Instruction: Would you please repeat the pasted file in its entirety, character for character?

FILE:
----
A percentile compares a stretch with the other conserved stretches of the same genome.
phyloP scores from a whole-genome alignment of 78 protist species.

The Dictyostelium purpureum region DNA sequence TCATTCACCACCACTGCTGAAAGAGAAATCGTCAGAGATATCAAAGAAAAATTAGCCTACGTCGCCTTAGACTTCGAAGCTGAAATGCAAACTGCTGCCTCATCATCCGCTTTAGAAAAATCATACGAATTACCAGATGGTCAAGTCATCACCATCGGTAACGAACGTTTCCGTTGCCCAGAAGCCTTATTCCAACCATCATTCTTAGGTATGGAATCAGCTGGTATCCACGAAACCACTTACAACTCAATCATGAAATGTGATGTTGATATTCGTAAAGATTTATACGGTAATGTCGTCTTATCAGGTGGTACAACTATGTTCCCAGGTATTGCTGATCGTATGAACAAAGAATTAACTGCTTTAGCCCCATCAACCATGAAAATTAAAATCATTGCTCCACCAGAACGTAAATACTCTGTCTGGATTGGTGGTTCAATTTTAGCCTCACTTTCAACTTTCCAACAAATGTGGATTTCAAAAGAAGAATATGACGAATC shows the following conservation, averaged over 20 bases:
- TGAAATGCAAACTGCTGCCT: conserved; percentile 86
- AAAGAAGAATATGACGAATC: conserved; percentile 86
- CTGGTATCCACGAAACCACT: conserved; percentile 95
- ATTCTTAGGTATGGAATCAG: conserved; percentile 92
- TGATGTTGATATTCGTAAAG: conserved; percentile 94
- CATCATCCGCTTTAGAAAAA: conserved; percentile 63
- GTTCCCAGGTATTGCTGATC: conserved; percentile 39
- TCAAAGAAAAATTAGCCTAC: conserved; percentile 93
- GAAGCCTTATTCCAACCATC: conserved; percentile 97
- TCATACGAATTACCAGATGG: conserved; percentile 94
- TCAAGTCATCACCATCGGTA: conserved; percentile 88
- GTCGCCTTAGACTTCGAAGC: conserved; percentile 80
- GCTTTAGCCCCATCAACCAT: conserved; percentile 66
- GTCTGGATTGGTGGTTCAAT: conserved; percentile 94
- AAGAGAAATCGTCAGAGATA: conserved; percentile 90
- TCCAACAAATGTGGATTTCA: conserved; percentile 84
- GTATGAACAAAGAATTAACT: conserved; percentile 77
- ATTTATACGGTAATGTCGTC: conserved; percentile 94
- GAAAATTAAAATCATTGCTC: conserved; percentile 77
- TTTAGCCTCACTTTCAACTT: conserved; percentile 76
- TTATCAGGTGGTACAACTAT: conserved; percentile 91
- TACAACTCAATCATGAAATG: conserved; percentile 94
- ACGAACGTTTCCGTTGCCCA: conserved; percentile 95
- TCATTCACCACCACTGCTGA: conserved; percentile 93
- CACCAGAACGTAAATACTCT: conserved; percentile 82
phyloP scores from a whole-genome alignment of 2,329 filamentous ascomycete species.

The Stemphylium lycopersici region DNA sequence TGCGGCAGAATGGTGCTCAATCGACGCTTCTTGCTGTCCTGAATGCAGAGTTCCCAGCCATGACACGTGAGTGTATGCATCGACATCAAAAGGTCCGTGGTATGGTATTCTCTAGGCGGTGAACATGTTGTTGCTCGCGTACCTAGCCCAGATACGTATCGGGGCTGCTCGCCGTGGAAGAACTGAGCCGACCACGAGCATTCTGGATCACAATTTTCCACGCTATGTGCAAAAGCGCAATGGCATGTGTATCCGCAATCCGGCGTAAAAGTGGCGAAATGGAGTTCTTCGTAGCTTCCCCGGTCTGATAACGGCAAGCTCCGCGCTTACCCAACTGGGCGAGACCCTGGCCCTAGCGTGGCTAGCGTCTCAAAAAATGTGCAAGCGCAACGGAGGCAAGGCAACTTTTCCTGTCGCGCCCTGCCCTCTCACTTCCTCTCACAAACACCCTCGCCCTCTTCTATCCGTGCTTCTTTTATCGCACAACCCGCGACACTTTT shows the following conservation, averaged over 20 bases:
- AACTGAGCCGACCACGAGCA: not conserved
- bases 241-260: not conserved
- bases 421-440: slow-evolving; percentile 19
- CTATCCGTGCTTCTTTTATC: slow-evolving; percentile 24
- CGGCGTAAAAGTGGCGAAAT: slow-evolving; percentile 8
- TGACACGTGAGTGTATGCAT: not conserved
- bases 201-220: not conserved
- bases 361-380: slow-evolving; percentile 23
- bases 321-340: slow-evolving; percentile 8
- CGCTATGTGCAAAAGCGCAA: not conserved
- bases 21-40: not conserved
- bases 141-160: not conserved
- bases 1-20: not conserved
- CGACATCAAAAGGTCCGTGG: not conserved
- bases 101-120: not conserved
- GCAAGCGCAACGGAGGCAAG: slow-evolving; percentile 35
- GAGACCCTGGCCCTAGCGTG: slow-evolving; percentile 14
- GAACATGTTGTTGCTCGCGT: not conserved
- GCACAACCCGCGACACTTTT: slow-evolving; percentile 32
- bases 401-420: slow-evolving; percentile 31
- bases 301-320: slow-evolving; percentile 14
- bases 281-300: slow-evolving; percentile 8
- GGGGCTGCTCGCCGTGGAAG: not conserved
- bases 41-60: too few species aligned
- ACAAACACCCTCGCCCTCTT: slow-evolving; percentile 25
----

A percentile compares a stretch with the other conserved stretches of the same genome.
phyloP scores from a whole-genome alignment of 78 protist species.

The Dictyostelium purpureum region DNA sequence TCATTCACCACCACTGCTGAAAGAGAAATCGTCAGAGATATCAAAGAAAAATTAGCCTACGTCGCCTTAGACTTCGAAGCTGAAATGCAAACTGCTGCCTCATCATCCGCTTTAGAAAAATCATACGAATTACCAGATGGTCAAGTCATCACCATCGGTAACGAACGTTTCCGTTGCCCAGAAGCCTTATTCCAACCATCATTCTTAGGTATGGAATCAGCTGGTATCCACGAAACCACTTACAACTCAATCATGAAATGTGATGTTGATATTCGTAAAGATTTATACGGTAATGTCGTCTTATCAGGTGGTACAACTATGTTCCCAGGTATTGCTGATCGTATGAACAAAGAATTAACTGCTTTAGCCCCATCAACCATGAAAATTAAAATCATTGCTCCACCAGAACGTAAATACTCTGTCTGGATTGGTGGTTCAATTTTAGCCTCACTTTCAACTTTCCAACAAATGTGGATTTCAAAAGAAGAATATGACGAATC shows the following conservation, averaged over 20 bases:
- TGAAATGCAAACTGCTGCCT: conserved; percentile 86
- AAAGAAGAATATGACGAATC: conserved; percentile 86
- CTGGTATCCACGAAACCACT: conserved; percentile 95
- ATTCTTAGGTATGGAATCAG: conserved; percentile 92
- TGATGTTGATATTCGTAAAG: conserved; percentile 94
- CATCATCCGCTTTAGAAAAA: conserved; percentile 63
- GTTCCCAGGTATTGCTGATC: conserved; percentile 39
- TCAAAGAAAAATTAGCCTAC: conserved; percentile 93
- GAAGCCTTATTCCAACCATC: conserved; percentile 97
- TCATACGAATTACCAGATGG: conserved; percentile 94
- TCAAGTCATCACCATCGGTA: conserved; percentile 88
- GTCGCCTTAGACTTCGAAGC: conserved; percentile 80
- GCTTTAGCCCCATCAACCAT: conserved; percentile 66
- GTCTGGATTGGTGGTTCAAT: conserved; percentile 94
- AAGAGAAATCGTCAGAGATA: conserved; percentile 90
- TCCAACAAATGTGGATTTCA: conserved; percentile 84
- GTATGAACAAAGAATTAACT: conserved; percentile 77
- ATTTATACGGTAATGTCGTC: conserved; percentile 94
- GAAAATTAAAATCATTGCTC: conserved; percentile 77
- TTTAGCCTCACTTTCAACTT: conserved; percentile 76
- TTATCAGGTGGTACAACTAT: conserved; percentile 91
- TACAACTCAATCATGAAATG: conserved; percentile 94
- ACGAACGTTTCCGTTGCCCA: conserved; percentile 95
- TCATTCACCACCACTGCTGA: conserved; percentile 93
- CACCAGAACGTAAATACTCT: conserved; percentile 82
phyloP scores from a whole-genome alignment of 2,329 filamentous ascomycete species.

The Stemphylium lycopersici region DNA sequence TGCGGCAGAATGGTGCTCAATCGACGCTTCTTGCTGTCCTGAATGCAGAGTTCCCAGCCATGACACGTGAGTGTATGCATCGACATCAAAAGGTCCGTGGTATGGTATTCTCTAGGCGGTGAACATGTTGTTGCTCGCGTACCTAGCCCAGATACGTATCGGGGCTGCTCGCCGTGGAAGAACTGAGCCGACCACGAGCATTCTGGATCACAATTTTCCACGCTATGTGCAAAAGCGCAATGGCATGTGTATCCGCAATCCGGCGTAAAAGTGGCGAAATGGAGTTCTTCGTAGCTTCCCCGGTCTGATAACGGCAAGCTCCGCGCTTACCCAACTGGGCGAGACCCTGGCCCTAGCGTGGCTAGCGTCTCAAAAAATGTGCAAGCGCAACGGAGGCAAGGCAACTTTTCCTGTCGCGCCCTGCCCTCTCACTTCCTCTCACAAACACCCTCGCCCTCTTCTATCCGTGCTTCTTTTATCGCACAACCCGCGACACTTTT shows the following conservation, averaged over 20 bases:
- AACTGAGCCGACCACGAGCA: not conserved
- bases 241-260: not conserved
- bases 421-440: slow-evolving; percentile 19
- CTATCCGTGCTTCTTTTATC: slow-evolving; percentile 24
- CGGCGTAAAAGTGGCGAAAT: slow-evolving; percentile 8
- TGACACGTGAGTGTATGCAT: not conserved
- bases 201-220: not conserved
- bases 361-380: slow-evolving; percentile 23
- bases 321-340: slow-evolving; percentile 8
- CGCTATGTGCAAAAGCGCAA: not conserved
- bases 21-40: not conserved
- bases 141-160: not conserved
- bases 1-20: not conserved
- CGACATCAAAAGGTCCGTGG: not conserved
- bases 101-120: not conserved
- GCAAGCGCAACGGAGGCAAG: slow-evolving; percentile 35
- GAGACCCTGGCCCTAGCGTG: slow-evolving; percentile 14
- GAACATGTTGTTGCTCGCGT: not conserved
- GCACAACCCGCGACACTTTT: slow-evolving; percentile 32
- bases 401-420: slow-evolving; percentile 31
- bases 301-320: slow-evolving; percentile 14
- bases 281-300: slow-evolving; percentile 8
- GGGGCTGCTCGCCGTGGAAG: not conserved
- bases 41-60: too few species aligned
- ACAAACACCCTCGCCCTCTT: slow-evolving; percentile 25